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Submission: Research Department, Digital Rights Foundation
Submission Date: 30th November, 2023

Meta’s classifiers failed to assess the relevant context and took too abrupt a decision in removing the post shared on Instagram. The shared video showed a man confronting a woman in public because she was not wearing a hijab. The woman whose face was visible in the video, was arrested following the incident. The accompanying Persian caption used descriptive language to express the user’s support for the woman in the video and all Iranian women standing up to the regime. As per Meta's assessment, the caption was construed as having an "intent to commit high severity violence," thereby violating its Violence and Incitement policy. The post was later restored to Instagram under the Coordinating Harm and Promoting Crime policy after the user appealed to Meta and it was decided that the post did not violate community standards. This policy outlined that users may be allowed to advocate and debate the legality of content that aimed to draw attention to harmful or criminal activity as long as they did not advocate for or coordinate harm. It also outlined that any content that put unveiled women at risk would require additional information and context.

It is important to note that this context was provided in the post if the classifiers were designed to assess the content in totality instead of processing the caption and media individually. The attack did not take place in a vacuum and was a byproduct of strict moral policing by the Iranian state. This was exacerbated by ongoing political unrest that had unfolded in September 2022 when Mahsa Amini was taken into custody by the morality police under accusations of observing ‘improper hijab’ - where she suspiciously died of a heart attack. This sparked nationwide protests, united by the chant: ‘Zan, Zendegi, Azadi’ (Woman, Life, freedom).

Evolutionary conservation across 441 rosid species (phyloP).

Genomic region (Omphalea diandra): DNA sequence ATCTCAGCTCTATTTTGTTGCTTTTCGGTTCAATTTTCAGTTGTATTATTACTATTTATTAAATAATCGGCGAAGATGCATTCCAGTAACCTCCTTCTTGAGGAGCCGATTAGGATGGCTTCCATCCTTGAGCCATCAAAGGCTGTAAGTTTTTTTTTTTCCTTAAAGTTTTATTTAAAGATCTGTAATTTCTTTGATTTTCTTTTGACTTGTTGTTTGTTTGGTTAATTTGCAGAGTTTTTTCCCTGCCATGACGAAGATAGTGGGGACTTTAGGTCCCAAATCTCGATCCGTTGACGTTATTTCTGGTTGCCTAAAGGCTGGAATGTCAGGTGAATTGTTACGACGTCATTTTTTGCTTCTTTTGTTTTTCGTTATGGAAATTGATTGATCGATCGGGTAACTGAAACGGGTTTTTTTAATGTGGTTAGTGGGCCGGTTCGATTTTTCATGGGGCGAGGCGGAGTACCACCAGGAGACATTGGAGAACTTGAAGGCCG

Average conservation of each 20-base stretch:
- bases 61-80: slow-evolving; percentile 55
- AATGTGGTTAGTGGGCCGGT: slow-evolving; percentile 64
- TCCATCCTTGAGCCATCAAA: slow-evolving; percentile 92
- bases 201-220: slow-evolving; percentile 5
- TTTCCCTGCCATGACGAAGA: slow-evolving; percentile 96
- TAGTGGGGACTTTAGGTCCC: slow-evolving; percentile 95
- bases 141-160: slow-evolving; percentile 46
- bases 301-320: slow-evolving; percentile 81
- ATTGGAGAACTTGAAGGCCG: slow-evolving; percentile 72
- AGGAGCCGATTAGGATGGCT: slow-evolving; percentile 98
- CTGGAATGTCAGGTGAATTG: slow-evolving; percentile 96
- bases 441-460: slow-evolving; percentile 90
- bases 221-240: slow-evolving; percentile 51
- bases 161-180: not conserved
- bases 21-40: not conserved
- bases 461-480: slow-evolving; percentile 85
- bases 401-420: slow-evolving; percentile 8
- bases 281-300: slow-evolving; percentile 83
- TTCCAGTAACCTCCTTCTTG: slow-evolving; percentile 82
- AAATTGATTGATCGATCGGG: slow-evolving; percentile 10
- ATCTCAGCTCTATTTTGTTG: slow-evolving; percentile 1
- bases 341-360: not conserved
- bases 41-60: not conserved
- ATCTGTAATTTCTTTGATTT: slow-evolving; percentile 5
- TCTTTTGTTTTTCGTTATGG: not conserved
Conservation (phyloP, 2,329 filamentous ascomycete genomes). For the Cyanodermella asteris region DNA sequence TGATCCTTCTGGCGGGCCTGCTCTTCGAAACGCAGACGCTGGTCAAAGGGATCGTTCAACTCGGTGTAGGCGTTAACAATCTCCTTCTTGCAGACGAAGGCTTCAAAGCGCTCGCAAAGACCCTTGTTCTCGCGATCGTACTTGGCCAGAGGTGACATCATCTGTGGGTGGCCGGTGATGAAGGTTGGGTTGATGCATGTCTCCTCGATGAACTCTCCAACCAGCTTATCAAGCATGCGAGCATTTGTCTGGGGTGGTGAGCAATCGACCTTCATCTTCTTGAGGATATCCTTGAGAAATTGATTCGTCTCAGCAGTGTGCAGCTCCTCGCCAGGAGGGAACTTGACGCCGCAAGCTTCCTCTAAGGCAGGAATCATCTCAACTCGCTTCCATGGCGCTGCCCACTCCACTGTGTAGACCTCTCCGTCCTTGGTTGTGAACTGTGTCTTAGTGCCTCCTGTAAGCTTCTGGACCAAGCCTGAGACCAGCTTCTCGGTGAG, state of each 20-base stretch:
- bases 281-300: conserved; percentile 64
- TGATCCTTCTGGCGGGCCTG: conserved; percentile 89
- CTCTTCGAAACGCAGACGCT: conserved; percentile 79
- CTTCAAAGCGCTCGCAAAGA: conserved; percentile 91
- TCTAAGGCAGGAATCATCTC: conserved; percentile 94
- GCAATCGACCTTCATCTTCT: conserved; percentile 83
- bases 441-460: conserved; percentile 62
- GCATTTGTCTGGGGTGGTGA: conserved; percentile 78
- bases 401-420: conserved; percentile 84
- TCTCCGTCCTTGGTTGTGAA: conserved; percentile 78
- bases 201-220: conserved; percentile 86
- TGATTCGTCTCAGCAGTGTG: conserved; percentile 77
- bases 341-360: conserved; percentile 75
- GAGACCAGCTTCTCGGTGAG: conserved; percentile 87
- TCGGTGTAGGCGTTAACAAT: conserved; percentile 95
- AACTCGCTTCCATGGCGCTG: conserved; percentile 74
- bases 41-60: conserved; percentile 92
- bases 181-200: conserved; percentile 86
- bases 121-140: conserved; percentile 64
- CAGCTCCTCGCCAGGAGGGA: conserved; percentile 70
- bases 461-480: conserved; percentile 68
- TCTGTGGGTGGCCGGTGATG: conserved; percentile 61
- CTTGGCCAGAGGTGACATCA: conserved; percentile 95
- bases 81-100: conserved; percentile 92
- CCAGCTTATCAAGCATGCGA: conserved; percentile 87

For the ‘Woman, Life, Freedom’ movement, social media and online platforms were paramount in the mobilization of protests and broadcasting of vital information. Videos and pictures from various protests in schools, universities, and streets were circulated which showed more and more women exercising their right to freedom of expression by appearing in public without their head coverings. Social media allowed the protesters a platform to get their message out into the world. A prominent Iranian actress, Taraneh Alidoosti, posted multiple pictures of herself without a headscarf on Instagram with the caption ‘Woman. Life. Freedom’. Women willfully

unveiling in public spaces quickly became a symbol of defiance against the morality police, and the regime. As expected, acts of defiance such as unveiling in public in a political and religious climate, such as Iran’s, comes with its own risks. Women and girls who have stepped out in public without a head covering have been arrested, beaten, and had items like yogurt dumped on their heads. Men have also been arrested and beaten for showing support for the cause.